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Arminda Suli

Assistant Professor, Cell Biology and Physiology

3048 LSB

Dr. Suli’s research focuses in understanding the development and formation of neurocircuits at the genetic and molecular level. There are two main projects in the lab: 1. Understanding the formation of synapses in mechanosensory hair cells, the specialized sensory cells that mediate hearing and balance in mammals and are additionally used in fish and amphibians as part of the lateral line sensory system to detect prey and predators. 2. Identification and development of neurons in the midbrain that receive and integrate inputs from multiple sensory systems, such visual, auditory and somatosensory, and which coordinate appropriate motor response to external stimuli.

Research Interests

Our lab uses the zebrafish model organism to study the mechanisms that oversee proper development and formation of neural circuits. Of particular interest is the development and innervation of mechanosensory hair cells of the lateral line system. Hair cells are specialized sensory cells that mediate hearing and balance in mammals and are additionally used as part of the lateral line system in fish and amphibians to detect prey and predators, to perform rheotaxis etc. A second project in the lab focuses on understanding the development of neurons that receive and coordinate input from multiple sensory systems. Multisensory neurons can be affected in individuals with neurological disorders such as autism, dyslexia etc. Our lab uses optogenetic techniques to study these neurons.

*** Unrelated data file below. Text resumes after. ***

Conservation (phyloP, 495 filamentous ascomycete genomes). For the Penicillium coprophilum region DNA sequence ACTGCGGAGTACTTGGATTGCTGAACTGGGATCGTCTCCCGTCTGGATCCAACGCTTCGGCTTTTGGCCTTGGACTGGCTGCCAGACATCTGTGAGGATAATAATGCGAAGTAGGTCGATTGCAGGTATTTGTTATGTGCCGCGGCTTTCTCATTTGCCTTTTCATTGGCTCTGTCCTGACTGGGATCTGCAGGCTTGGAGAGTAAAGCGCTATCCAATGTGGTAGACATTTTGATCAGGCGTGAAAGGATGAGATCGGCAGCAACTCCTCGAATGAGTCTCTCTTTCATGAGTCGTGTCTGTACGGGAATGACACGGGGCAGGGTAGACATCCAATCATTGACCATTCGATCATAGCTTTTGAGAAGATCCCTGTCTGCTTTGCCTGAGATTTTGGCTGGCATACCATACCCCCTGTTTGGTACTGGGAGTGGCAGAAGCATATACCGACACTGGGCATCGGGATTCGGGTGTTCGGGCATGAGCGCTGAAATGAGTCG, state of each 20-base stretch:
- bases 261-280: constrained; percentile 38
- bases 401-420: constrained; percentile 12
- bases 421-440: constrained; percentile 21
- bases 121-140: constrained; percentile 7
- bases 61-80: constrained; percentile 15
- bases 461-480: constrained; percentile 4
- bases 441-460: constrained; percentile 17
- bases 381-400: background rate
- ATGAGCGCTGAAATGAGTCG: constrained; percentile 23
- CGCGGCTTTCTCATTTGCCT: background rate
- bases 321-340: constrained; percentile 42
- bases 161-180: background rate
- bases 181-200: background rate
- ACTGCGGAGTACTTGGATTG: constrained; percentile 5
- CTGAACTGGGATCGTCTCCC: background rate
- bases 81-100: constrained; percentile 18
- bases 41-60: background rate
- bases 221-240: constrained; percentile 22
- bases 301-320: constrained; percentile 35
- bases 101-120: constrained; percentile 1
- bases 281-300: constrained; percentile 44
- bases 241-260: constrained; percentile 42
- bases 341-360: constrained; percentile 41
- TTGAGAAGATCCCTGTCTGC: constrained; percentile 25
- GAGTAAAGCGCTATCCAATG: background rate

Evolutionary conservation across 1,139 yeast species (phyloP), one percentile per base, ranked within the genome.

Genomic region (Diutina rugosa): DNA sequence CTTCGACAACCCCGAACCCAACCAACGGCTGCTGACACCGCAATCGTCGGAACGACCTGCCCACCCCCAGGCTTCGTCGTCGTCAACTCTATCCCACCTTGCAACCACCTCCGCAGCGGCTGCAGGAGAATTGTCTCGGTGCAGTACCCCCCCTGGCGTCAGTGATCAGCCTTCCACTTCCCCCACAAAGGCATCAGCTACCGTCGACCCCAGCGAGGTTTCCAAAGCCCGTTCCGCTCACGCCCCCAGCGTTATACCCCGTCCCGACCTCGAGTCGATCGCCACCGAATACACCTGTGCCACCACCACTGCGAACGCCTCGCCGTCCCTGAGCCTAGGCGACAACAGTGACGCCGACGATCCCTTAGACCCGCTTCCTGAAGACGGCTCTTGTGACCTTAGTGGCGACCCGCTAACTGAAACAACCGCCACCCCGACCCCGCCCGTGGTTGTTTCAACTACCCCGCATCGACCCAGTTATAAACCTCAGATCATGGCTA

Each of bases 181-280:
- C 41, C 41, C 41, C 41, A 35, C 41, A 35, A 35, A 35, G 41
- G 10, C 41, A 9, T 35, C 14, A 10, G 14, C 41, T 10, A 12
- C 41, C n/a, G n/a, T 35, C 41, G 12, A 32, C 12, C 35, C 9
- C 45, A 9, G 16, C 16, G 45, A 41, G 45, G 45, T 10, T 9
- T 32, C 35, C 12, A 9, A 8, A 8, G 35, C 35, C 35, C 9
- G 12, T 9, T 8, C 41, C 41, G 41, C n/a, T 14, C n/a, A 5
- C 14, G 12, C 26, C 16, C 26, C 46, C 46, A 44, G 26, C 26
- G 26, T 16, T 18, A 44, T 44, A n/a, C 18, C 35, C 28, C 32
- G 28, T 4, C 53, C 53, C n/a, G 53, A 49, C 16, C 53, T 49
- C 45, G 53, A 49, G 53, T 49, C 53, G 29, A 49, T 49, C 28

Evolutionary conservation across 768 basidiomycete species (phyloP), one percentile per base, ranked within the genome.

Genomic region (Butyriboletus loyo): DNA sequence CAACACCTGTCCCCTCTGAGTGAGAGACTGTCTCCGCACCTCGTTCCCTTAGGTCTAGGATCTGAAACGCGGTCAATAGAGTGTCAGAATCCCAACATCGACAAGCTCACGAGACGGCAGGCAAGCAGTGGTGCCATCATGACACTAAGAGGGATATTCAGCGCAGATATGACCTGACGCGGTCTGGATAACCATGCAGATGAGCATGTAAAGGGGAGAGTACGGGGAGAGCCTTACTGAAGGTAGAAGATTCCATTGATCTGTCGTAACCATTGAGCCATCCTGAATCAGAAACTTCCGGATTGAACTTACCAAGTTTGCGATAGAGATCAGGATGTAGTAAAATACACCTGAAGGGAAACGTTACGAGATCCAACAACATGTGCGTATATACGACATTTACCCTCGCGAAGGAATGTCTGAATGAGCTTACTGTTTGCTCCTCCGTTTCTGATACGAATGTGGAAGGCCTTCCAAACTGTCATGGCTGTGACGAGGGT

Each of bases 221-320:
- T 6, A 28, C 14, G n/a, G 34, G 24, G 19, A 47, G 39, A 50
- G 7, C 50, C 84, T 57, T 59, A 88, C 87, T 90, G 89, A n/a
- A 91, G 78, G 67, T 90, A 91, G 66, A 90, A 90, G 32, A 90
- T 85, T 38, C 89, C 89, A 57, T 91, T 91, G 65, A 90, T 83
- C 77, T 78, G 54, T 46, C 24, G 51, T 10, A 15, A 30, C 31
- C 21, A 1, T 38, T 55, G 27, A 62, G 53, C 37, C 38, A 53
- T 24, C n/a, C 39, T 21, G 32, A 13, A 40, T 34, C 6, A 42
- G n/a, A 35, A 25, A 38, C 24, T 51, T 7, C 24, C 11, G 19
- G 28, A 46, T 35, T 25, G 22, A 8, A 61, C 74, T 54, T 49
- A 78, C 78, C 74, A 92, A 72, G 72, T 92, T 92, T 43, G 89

Teaching Interests

PDBIO482, Developmental Biology


  • PhD, Neurobiology and Anatomy , University of Utah (2007)
  • BS, Microbiology , Brigham Young University (1999)


  • Association for Research in Otolaryngology (2018 - Present)
  • International Zebrafish Society (2018 - Present)
  • The Genetics Society of America (2016 - Present)
  • Society for Developmental Biology (2015 - Present)
  • Society for Neuroscience (2003 - Present)